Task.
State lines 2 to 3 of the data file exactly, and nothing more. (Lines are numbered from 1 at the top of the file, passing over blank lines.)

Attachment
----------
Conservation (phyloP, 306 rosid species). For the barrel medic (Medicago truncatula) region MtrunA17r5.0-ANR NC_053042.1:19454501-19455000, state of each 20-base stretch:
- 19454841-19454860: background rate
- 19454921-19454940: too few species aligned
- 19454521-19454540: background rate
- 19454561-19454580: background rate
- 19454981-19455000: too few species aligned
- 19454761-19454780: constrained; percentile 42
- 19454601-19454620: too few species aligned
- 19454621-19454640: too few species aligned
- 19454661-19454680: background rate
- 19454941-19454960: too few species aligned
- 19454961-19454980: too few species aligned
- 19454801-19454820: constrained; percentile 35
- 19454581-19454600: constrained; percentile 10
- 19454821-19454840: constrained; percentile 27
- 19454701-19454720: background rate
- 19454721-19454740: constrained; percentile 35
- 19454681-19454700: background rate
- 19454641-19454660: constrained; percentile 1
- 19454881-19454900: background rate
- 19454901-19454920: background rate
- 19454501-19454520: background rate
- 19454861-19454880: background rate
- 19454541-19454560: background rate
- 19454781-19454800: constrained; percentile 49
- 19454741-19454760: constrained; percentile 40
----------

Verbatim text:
- 19454841-19454860: background rate
- 19454921-19454940: too few species aligned